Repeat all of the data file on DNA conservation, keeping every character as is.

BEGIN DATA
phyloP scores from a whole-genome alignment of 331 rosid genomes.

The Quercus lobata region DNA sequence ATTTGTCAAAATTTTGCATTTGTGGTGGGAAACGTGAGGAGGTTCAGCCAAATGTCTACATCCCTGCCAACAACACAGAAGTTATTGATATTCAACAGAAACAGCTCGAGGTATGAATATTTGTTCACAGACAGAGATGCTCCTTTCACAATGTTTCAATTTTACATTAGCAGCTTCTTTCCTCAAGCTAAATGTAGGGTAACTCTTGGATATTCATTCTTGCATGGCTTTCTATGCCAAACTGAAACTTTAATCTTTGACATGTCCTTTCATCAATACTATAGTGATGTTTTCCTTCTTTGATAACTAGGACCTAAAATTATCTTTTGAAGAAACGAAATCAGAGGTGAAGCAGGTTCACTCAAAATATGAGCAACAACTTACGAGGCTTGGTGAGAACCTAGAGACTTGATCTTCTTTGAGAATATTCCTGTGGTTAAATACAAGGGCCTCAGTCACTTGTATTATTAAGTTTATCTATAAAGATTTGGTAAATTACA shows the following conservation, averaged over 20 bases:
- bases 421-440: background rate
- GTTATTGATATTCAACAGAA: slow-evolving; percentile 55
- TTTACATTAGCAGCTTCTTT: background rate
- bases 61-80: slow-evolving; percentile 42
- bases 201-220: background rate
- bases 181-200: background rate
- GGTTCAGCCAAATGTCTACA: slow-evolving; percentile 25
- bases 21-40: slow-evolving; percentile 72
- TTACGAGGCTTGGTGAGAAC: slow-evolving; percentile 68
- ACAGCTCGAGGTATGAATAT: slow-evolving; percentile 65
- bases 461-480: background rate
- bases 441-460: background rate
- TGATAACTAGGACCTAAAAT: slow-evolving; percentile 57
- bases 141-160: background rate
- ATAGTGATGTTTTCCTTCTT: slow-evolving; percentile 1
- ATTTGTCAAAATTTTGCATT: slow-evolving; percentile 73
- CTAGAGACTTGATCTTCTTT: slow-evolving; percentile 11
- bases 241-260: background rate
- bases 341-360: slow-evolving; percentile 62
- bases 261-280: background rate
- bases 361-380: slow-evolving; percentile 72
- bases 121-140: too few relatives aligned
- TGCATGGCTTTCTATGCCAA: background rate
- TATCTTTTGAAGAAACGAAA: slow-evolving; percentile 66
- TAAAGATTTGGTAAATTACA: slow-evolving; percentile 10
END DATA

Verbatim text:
phyloP scores from a whole-genome alignment of 331 rosid genomes.

The Quercus lobata region DNA sequence ATTTGTCAAAATTTTGCATTTGTGGTGGGAAACGTGAGGAGGTTCAGCCAAATGTCTACATCCCTGCCAACAACACAGAAGTTATTGATATTCAACAGAAACAGCTCGAGGTATGAATATTTGTTCACAGACAGAGATGCTCCTTTCACAATGTTTCAATTTTACATTAGCAGCTTCTTTCCTCAAGCTAAATGTAGGGTAACTCTTGGATATTCATTCTTGCATGGCTTTCTATGCCAAACTGAAACTTTAATCTTTGACATGTCCTTTCATCAATACTATAGTGATGTTTTCCTTCTTTGATAACTAGGACCTAAAATTATCTTTTGAAGAAACGAAATCAGAGGTGAAGCAGGTTCACTCAAAATATGAGCAACAACTTACGAGGCTTGGTGAGAACCTAGAGACTTGATCTTCTTTGAGAATATTCCTGTGGTTAAATACAAGGGCCTCAGTCACTTGTATTATTAAGTTTATCTATAAAGATTTGGTAAATTACA shows the following conservation, averaged over 20 bases:
- bases 421-440: background rate
- GTTATTGATATTCAACAGAA: slow-evolving; percentile 55
- TTTACATTAGCAGCTTCTTT: background rate
- bases 61-80: slow-evolving; percentile 42
- bases 201-220: background rate
- bases 181-200: background rate
- GGTTCAGCCAAATGTCTACA: slow-evolving; percentile 25
- bases 21-40: slow-evolving; percentile 72
- TTACGAGGCTTGGTGAGAAC: slow-evolving; percentile 68
- ACAGCTCGAGGTATGAATAT: slow-evolving; percentile 65
- bases 461-480: background rate
- bases 441-460: background rate
- TGATAACTAGGACCTAAAAT: slow-evolving; percentile 57
- bases 141-160: background rate
- ATAGTGATGTTTTCCTTCTT: slow-evolving; percentile 1
- ATTTGTCAAAATTTTGCATT: slow-evolving; percentile 73
- CTAGAGACTTGATCTTCTTT: slow-evolving; percentile 11
- bases 241-260: background rate
- bases 341-360: slow-evolving; percentile 62
- bases 261-280: background rate
- bases 361-380: slow-evolving; percentile 72
- bases 121-140: too few relatives aligned
- TGCATGGCTTTCTATGCCAA: background rate
- TATCTTTTGAAGAAACGAAA: slow-evolving; percentile 66
- TAAAGATTTGGTAAATTACA: slow-evolving; percentile 10